Wage-and-hour disputes based on an employer's failure to heed the Fair Labor Standards Act (FLSA) usually involve issues over contract terms, employee misclassification or overtime pay. The U.S. Supreme Court recently resolved a high profile wage-and-hour claim filed by two employees of pharmaceutical giant GlaxoSmithKline.
A group of Brooklyn residents filed suit in a federal court last week seeking unpaid wages and damages from multiple companies who have been accused of failing to pay them for work they performed, as well as breaking promises of employment.
Former employees of a subsidiary of global financial derivatives broker MF Global Holdings Ltd have sued the company, claiming they were not given proper notice before they were fired on November 11. According to sources, 1,066 employees were fired from the company's broker-dealer unit.
An employee of a company in Lewisville, Texas is currently suing for $40,000 in unpaid wages. For many people, that is an entire year's wages.
A recent agreement between the Labor Department, the Internal Revenue Service, and around a dozen states will assist federal authorities in targeting businesses that improperly classify workers as independent contractors or non-employees in order to avoid paying workers minimum wage and overtime pay. The practice of misclassification of employees often leads to what has been called "wage theft."
Two former interns who worked for Fox Searchlight Pictures on the film "Black Swan" have filed a federal class action suit claiming the company violated labor laws by hiring unpaid interns. They and other unpaid interns are seeking unpaid overtime and wages. According to the plaintiffs, Fox Searchlight Pictures hires the unpaid interns in order to reduce costs.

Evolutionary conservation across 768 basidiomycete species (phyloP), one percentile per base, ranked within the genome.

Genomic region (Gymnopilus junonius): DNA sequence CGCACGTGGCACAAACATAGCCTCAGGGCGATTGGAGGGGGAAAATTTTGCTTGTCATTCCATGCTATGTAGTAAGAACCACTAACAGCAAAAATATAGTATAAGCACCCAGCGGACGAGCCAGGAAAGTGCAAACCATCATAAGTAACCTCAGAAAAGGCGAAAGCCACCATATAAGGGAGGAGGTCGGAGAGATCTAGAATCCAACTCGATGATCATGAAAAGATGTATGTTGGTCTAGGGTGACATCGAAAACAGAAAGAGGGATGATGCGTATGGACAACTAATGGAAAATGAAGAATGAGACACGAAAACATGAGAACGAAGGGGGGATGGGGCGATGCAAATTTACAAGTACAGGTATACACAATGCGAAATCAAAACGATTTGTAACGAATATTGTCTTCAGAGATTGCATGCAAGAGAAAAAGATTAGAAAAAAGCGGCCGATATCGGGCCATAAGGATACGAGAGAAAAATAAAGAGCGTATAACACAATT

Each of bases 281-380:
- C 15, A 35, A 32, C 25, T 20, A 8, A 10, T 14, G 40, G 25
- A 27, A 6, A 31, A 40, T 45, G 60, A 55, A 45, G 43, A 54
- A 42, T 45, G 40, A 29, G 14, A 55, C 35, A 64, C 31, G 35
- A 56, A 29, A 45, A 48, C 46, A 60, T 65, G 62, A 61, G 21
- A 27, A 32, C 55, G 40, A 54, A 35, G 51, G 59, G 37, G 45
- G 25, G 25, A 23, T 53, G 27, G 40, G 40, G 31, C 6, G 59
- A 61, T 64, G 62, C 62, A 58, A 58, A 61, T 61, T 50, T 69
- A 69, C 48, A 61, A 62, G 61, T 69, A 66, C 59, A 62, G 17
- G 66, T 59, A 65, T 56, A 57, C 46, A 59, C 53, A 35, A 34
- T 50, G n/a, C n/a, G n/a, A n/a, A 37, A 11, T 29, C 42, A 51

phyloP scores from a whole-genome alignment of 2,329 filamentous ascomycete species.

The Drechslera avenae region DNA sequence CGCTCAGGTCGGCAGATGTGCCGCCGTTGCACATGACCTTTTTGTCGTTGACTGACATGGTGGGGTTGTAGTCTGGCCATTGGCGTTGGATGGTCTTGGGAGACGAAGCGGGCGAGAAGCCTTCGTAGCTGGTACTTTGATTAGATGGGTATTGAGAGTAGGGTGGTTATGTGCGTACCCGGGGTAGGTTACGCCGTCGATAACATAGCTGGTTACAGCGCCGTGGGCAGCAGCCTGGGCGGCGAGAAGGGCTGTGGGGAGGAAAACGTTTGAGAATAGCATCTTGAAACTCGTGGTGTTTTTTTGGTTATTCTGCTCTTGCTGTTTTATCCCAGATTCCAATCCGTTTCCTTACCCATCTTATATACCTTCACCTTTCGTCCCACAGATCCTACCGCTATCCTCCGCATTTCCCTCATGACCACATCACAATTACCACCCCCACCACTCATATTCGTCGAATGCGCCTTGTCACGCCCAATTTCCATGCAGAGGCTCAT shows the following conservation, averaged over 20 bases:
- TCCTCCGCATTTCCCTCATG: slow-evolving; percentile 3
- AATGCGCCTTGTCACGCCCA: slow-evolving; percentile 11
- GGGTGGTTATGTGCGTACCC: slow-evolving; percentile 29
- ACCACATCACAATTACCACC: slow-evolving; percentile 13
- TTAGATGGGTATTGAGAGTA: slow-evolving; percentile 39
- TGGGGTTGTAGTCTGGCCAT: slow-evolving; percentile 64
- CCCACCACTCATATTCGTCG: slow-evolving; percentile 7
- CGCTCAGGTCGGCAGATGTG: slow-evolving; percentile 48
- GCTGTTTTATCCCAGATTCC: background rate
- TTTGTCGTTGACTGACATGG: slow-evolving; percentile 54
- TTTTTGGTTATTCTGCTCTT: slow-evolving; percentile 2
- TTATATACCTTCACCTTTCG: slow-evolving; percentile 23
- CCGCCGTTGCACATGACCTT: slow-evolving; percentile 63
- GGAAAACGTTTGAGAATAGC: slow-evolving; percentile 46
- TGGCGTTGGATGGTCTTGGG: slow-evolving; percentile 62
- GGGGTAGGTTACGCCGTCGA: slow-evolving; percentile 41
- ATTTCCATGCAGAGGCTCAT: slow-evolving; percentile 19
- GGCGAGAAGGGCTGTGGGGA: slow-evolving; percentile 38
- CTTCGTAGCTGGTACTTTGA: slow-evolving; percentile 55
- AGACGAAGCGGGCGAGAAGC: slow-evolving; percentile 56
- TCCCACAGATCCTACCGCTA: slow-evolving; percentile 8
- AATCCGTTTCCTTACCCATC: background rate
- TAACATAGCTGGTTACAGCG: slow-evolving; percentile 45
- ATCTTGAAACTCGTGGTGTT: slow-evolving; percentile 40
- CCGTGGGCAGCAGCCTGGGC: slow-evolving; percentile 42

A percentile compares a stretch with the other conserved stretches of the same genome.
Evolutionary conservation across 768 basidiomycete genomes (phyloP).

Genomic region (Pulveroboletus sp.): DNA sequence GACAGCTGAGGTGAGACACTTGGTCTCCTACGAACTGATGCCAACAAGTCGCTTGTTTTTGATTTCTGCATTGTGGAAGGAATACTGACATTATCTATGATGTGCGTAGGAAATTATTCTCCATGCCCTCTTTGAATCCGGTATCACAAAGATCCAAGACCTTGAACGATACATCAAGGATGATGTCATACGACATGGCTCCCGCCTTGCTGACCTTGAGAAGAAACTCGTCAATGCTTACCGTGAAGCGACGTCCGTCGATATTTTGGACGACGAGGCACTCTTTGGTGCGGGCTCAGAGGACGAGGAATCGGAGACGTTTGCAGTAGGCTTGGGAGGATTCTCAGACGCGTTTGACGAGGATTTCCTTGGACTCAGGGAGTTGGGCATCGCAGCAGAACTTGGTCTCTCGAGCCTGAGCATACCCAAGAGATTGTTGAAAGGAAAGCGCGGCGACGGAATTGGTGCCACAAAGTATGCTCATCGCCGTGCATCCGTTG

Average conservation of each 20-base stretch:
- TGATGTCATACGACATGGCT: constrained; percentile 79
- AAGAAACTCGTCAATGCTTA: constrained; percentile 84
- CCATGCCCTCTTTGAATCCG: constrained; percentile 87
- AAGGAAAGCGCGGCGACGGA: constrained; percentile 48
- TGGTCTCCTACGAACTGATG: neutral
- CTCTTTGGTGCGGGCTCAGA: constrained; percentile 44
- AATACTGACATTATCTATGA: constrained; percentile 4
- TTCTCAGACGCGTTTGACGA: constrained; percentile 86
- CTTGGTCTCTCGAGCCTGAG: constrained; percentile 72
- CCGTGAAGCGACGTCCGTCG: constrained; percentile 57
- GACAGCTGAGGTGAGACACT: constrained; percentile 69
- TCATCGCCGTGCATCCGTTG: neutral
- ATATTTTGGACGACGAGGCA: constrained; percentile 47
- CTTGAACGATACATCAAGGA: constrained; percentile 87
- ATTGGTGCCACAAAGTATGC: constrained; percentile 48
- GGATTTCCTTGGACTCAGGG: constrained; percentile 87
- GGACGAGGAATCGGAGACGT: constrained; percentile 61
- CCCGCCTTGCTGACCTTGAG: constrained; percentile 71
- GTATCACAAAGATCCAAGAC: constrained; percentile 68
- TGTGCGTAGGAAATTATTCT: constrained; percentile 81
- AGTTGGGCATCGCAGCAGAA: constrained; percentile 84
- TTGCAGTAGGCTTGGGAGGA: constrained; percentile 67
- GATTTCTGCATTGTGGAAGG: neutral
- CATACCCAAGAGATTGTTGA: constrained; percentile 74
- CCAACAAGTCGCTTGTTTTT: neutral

Our Washington D.C. readers may be aware of the ongoing financial troubles of Swedish car manufacturer Saab. Troubles apparently increased for the company last April when funds ran dry about a year after the company was bailed out by a company now known as Swedish Automobile.
The Kentucky Supreme Court ruled on Thursday that multiple cities across Kentucky owe firefighters million of dollars in unpaid overtime. The ruling has caused concern among mayors and county executives, many of whom are worried about how they will find the funds to pay overtime to firefighters according to revised state guidelines.
The Chicago Sun-Times reports that an exotic dancer is suing her former boss for failure to pay her overtime and unfairly reducing her wages. The dancer reported worked at Heavenly Bodies in Elk Grove Village, Skybox in Harvey and Cowboys in Markham.
Security workers in Miami went on strike on Wednesday, claiming that government contractor withheld as much as $100,000 from their paychecks. The unpaid wages are allegedly owed to the workers for protecting city sites such as the Miami marinas and City Hall.